Can the debate please be removed from questions of literacy, and return to common questions of our shared humanity?
Thursday, May 19, 2016
Warmists just LOVE the Barrier Reef
It enables them to tell SO many lies. That coral "bleaching" (expulsion of symbiotic algae) has been happening for millions of years goes unmentioned below -- as is the fact that corals have in the past coped with far greater temperature variations than anything we have seen recently. And they are still with us, funnily enough.
They do respond to temperature, among other things, but the "bleaching" is mainly in order to recruit different varieties of symbiotic algae. And corals are hardier than they look. In "bleached" form they can survive for quite a while on their normal filter feeding. "Bleached" corals are NOT dead.
And the present ocean warming is clearly due to El Nino, a temporary warming that is part of a natural cycle. It's actually the La Nina that normally follows El Nino that is the biggest concern. Corals are more likely to "bleach" in response to cooling than they are to warming.
And let me again mention my favourite fact about coral: In 1954 the USA exploded a 15 megaton thermonuclear device over Bikini atoll. And Bikini atoll had lots of coral. So there is no coral there at all now? Far from it. The corals there now are huge, abundant and thriving. So if coral reefs can recover from an H-bomb blast, why is a pissy one degree temperature rise in GBR waters of concern?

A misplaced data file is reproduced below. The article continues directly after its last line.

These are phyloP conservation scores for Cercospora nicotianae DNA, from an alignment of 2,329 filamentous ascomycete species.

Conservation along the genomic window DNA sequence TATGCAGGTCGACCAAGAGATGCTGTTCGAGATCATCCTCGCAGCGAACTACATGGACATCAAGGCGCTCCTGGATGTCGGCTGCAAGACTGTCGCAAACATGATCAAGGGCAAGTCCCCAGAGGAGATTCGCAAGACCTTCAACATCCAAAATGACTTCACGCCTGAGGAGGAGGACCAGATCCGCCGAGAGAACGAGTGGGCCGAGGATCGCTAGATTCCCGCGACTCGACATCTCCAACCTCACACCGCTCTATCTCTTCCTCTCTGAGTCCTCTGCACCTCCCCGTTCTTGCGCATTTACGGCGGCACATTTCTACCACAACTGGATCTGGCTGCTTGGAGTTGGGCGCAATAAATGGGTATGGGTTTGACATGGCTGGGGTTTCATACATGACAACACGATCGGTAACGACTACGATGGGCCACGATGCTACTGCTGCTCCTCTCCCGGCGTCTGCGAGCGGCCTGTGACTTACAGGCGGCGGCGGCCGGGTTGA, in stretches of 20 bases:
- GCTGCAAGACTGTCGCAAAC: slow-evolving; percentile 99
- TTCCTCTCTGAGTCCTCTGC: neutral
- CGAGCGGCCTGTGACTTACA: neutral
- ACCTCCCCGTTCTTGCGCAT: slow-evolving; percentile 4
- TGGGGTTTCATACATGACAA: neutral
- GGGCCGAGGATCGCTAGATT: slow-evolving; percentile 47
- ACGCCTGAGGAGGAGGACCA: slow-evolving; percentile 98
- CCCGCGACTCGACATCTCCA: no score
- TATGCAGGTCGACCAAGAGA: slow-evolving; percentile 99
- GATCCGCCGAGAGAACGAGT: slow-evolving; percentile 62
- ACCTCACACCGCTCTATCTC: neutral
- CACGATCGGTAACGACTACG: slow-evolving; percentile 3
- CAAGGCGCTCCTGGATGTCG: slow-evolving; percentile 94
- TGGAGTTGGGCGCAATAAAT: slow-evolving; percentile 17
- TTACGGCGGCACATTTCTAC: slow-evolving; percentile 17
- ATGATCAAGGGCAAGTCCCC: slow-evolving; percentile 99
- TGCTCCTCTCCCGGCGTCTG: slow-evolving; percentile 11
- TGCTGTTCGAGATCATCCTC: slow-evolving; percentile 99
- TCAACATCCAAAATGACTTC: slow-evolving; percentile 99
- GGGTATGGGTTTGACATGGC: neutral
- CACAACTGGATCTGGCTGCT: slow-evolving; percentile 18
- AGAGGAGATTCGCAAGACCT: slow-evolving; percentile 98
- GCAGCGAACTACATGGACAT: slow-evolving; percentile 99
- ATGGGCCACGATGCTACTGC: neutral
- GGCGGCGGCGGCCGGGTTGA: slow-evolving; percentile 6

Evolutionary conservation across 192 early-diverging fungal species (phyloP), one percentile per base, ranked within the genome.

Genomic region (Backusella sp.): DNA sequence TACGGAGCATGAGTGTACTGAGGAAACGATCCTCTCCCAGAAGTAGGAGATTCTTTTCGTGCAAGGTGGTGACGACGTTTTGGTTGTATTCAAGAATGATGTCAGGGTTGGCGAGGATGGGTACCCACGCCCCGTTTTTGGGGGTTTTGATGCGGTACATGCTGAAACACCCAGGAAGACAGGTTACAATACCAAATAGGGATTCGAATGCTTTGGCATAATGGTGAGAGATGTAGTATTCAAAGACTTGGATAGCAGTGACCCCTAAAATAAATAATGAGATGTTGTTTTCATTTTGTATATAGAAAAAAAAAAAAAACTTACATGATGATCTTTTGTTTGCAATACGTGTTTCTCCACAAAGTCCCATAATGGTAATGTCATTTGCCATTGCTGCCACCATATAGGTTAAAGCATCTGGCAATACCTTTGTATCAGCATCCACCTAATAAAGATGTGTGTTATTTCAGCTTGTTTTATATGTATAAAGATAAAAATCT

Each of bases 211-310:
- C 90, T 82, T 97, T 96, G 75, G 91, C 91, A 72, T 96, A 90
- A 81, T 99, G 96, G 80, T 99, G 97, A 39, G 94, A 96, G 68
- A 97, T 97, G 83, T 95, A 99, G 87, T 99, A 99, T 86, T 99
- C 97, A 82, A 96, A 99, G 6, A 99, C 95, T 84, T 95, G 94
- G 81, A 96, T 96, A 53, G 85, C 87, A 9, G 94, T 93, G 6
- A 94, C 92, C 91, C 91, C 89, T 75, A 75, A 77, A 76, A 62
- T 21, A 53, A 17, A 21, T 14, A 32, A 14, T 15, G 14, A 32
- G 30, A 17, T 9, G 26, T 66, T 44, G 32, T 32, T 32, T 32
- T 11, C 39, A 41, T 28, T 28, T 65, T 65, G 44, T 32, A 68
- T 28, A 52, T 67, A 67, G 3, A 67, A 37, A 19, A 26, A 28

Corals at Bikini atoll today
Strange that all that goes unmentioned below, isn't it? You would not suspect any of it from the screeches below. The words below are "an orchestrated litany of lies". They just want more funding and are prepared to lie and deceive to get it. Global warming is a global racket dreamt up by scientists for the benefit of scientists
The Federal Government’s plan to save the Great Barrier Reef is “totally inadequate,” and if whoever forms government doesn’t commit at least $10 billion this election the natural wonder is likely to be doomed, scientists at James Cook University have said.
This extraordinary warning comes from leading water quality expert Jon Brodie and Emeritus Professor Richard Pearson, who are speaking out after they published a paper this week. In an interview this morning, Brodie said the Reef “will never be in its full gory again, we can’t expect that, [but]it’s going to get worse unless we do something”.